Of Gender, Identity & Running

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Re: Gender Testing in Sports

Post by prasen9 » Wed Dec 20, 2006 2:44 am

BSharma wrote: The central issue is whether an athlete is getting an unfair advantage because of extra male hormones. 
I don't know if the issue is that cut and dry.  If a person believes throughout the person's life that she is a female and let us say for argument's sake their phenotypical constitution is almost entirely female, but happens to take a gender test and it comes out that the person has extra male hormones or chromosomes (and I don't even know if such a case is possible, but hey I like to argue :-) ), then it may be draconic to classify the person as a male.  I am sure the doc did not mean to measure the level of male hormones in the body, for we may find that most female athletes have more male hormones than the average female.

Doc, I, for one, appreciate your posts.  Please keep us educated; thank you.

-pm

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Re: Gender Testing in Sports

Post by BSharma » Wed Dec 20, 2006 3:36 am

Prasenjit,

I will post additional information about the gender testing by tomorrow once I have completed my research.
prasen9 wrote:
BSharma wrote: The central issue is whether an athlete is getting an unfair advantage because of extra male hormones. 
I don't know if the issue is that cut and dry.  If a person believes throughout the person's life that she is a female and let us say for argument's sake their phenotypical constitution is almost entirely female, but happens to take a gender test and it comes out that the person has extra male hormones or chromosomes (and I don't even know if such a case is possible, but hey I like to argue :-) ), then it may be draconic to classify the person as a male. 
-pm
Prasenjit has described an athlete with Androgen Insensitivity Syndrome and these athletes are classified as females for sporting events by IOC, IAAF, etc based on the input of the medical panel in 1990 in Monte Carlo.  These athletes have more male hormones than normal women (unless the testes are removed surgically), but their muscles and other tissues respond similar to normal women because as the name of the condition suggests, the tissues are insensitive to male hormones.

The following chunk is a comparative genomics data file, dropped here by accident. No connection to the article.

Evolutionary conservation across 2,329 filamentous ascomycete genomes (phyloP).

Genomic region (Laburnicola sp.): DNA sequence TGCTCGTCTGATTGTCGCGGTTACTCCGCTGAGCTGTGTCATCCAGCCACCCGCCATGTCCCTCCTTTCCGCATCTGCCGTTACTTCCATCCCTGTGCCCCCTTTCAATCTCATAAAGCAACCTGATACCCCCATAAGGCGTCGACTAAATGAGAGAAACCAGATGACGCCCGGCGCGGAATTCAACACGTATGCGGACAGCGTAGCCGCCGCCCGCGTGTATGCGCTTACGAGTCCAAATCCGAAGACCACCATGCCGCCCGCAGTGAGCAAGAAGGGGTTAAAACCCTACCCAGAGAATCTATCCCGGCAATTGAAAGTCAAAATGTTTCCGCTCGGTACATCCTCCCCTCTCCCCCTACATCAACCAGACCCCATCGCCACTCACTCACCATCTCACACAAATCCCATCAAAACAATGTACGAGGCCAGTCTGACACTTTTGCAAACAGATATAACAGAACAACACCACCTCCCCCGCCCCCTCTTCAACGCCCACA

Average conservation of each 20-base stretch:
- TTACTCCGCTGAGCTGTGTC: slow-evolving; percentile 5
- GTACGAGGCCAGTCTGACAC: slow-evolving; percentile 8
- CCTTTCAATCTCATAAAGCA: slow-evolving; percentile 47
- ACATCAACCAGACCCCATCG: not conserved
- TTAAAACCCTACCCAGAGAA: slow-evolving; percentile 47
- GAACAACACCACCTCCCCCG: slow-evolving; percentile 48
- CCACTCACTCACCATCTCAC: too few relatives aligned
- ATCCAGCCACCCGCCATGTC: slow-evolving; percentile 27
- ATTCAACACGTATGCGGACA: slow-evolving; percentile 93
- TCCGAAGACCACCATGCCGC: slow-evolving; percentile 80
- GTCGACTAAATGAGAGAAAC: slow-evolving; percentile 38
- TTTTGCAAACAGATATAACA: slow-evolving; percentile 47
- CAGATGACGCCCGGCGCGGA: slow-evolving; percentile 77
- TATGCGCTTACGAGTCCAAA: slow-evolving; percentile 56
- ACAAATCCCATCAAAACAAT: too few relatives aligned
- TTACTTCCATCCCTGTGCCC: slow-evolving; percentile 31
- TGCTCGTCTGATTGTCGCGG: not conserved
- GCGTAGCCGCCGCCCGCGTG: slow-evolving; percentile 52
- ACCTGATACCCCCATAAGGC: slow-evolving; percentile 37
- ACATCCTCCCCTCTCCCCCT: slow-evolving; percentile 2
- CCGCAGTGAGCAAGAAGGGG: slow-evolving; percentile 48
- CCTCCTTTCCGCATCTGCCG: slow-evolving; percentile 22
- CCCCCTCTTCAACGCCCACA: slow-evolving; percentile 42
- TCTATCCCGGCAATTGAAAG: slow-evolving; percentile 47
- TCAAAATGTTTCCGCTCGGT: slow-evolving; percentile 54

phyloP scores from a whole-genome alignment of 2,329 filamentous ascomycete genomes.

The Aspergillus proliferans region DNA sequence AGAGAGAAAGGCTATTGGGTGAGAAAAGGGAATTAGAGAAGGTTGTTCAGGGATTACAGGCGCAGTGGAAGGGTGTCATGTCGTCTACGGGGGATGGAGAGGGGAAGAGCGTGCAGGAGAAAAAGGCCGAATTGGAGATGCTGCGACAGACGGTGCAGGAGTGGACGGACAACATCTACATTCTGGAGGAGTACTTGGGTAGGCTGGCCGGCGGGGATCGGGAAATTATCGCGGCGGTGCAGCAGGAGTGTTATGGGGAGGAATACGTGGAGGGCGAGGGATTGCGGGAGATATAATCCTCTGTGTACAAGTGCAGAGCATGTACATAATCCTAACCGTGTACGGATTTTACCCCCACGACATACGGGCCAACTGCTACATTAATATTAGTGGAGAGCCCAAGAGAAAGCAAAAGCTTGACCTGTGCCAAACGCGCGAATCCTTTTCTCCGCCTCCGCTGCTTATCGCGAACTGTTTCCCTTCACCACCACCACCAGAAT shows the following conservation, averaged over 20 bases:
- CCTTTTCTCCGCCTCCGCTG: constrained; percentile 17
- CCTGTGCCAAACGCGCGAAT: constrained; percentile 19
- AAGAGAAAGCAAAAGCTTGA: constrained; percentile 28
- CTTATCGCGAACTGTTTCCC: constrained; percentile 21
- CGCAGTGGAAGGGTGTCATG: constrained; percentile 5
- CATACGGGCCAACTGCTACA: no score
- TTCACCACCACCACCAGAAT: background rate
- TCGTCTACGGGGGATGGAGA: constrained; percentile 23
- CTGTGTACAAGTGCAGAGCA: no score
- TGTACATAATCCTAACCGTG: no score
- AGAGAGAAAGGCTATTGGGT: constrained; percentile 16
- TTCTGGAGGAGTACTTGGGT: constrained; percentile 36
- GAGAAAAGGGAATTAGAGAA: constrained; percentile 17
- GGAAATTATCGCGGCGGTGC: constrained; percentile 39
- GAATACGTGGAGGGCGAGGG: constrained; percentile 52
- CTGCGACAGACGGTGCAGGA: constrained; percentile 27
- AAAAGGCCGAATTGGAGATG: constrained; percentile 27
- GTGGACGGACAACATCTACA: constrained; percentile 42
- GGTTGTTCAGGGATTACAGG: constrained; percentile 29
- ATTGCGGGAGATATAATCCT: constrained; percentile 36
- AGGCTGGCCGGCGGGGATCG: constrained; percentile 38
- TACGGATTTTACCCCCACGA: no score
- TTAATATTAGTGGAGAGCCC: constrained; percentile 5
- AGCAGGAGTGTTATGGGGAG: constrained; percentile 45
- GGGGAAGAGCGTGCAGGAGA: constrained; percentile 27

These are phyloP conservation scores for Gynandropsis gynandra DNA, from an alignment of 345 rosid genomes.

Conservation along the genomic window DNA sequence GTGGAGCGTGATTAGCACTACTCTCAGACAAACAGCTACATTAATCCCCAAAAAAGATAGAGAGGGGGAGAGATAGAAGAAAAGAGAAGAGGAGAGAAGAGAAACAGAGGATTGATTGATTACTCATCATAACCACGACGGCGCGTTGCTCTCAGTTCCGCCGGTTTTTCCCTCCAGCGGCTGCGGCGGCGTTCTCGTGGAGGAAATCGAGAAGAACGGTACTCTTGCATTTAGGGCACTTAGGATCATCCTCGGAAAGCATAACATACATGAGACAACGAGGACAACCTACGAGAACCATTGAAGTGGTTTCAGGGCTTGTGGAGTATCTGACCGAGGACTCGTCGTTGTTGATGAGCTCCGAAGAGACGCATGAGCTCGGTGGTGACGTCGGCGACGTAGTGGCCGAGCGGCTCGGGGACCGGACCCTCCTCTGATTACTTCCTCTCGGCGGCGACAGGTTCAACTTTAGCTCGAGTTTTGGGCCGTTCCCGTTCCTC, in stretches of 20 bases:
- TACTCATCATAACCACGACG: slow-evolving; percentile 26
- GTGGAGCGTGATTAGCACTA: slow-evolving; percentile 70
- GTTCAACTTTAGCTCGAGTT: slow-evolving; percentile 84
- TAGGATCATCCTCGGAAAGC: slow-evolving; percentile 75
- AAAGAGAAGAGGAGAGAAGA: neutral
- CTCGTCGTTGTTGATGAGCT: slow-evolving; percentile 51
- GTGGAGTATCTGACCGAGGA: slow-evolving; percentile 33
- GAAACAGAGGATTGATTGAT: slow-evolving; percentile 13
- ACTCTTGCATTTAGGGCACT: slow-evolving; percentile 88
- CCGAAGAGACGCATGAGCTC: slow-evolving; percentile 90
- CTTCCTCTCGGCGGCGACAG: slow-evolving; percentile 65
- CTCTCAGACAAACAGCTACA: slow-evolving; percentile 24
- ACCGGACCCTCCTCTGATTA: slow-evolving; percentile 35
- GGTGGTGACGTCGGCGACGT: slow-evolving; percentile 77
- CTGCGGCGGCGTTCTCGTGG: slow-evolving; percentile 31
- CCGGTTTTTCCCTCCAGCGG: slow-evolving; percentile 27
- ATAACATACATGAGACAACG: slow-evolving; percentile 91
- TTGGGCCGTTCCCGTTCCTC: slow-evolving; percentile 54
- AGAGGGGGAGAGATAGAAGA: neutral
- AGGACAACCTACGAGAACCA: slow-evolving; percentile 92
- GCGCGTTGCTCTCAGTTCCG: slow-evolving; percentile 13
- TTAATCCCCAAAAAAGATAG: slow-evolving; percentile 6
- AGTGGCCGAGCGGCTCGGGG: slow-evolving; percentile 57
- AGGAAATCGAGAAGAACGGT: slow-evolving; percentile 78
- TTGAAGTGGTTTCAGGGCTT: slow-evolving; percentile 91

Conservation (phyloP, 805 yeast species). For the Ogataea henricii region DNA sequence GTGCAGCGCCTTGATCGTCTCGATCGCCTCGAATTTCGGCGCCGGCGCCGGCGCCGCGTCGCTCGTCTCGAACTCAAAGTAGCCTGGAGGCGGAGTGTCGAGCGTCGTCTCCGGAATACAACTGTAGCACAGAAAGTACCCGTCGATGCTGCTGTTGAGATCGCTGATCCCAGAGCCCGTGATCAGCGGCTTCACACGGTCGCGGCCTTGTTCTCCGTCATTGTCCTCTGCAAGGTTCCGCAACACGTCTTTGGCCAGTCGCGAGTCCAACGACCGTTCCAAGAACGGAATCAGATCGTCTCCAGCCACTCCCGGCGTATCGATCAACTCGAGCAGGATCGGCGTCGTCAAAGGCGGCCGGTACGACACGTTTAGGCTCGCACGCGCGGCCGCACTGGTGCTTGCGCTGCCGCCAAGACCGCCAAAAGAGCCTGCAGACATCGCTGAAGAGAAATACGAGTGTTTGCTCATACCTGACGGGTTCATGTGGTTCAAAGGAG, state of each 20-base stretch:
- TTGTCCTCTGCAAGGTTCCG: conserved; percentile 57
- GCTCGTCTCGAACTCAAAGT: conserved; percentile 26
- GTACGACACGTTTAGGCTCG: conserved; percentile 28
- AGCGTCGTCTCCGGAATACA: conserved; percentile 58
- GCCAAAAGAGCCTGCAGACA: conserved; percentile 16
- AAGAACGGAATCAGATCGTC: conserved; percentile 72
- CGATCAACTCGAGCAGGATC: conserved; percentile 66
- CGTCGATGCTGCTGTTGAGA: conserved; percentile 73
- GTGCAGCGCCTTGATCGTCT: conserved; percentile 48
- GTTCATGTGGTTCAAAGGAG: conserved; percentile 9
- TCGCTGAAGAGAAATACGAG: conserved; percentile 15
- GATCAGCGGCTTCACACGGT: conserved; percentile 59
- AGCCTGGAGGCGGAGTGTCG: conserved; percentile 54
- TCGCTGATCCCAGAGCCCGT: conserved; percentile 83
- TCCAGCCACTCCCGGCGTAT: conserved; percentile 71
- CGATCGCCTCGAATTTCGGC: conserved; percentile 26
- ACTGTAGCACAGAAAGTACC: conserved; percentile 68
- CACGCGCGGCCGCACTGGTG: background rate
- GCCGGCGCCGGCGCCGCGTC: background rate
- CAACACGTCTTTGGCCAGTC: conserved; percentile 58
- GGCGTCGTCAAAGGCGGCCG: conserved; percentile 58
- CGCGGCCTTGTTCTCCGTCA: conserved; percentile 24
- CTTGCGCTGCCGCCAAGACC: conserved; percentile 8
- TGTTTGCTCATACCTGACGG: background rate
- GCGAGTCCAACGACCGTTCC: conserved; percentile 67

Prasenjit also wrote, "I am sure the doc did not mean to measure the level of male hormones in the body, for we may find that most female athletes have more male hormones than the average female."
The central issue of drug testing is to look for athletes taking performance enhancing drugs before and during competition.  There are two types of Anabolic Androgenic Steroids (AAS) that can be found in an athlete -- those produced endogenously by the body, and those present in body from exogenous source.  As far as endogenous AAS is concerned, the World Anti-Doping Code states that a urine specimen is deemed to NOT contain a Prohibited Substance in a case where the athlete proves that the concentration of prohibited substance and its metabolite or markers and/or the relevant ratio(s) in the athlete’s sample is attributable to a physiological or pathological condition.  Please note that the latter pathological conditions are what can occur in athletes with genetic conditions that lead to ambiguous genitalia. 

The WADA is trying to catch athletes with exogenous AAS and many other types of performance enhancing drugs.

I am glad that Prasenjit has found my posts on this subject helpful.   :D

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Re: Gender Testing in Sports

Post by BSharma » Wed Dec 20, 2006 8:06 am

Gender Testing in Sports
Part II - Who is a man and Who is a Woman?

S. Santhi has been asked to return the silver medal that she won in women’s 800m race at the Asian Games in Doha because as per the Indian news media reports, she does not have the “sexual characteristics of a woman”. 

What is the definition of a man or a woman?   It is simple if you ask a small child -- a father is a man and a mother is a woman.  Defining male and female is a lot more complex because gender has several viewpoints, and many of them are influenced by social and cultural values.  The human gender can be classified according to:

Anatomy:  The organs in the body of a man and woman differ in many ways.  Some of the primary sex characteristics of men are testes, scrotum and penis, whereas women have vulva, vagina, uterus and ovaries.  Secondary sex characteristics occur at or after puberty and include facial hair, chest hair, deeper voice and functional breasts. 

Physiology: Various hormones are present in different amounts in men and women and the effects of these hormones on the anatomy of the body are also different between the two sexes.

Chromosomes:  Women have two “X” chromosomes in each cell whereas men have an “X” and a “Y” chromosome in each cell.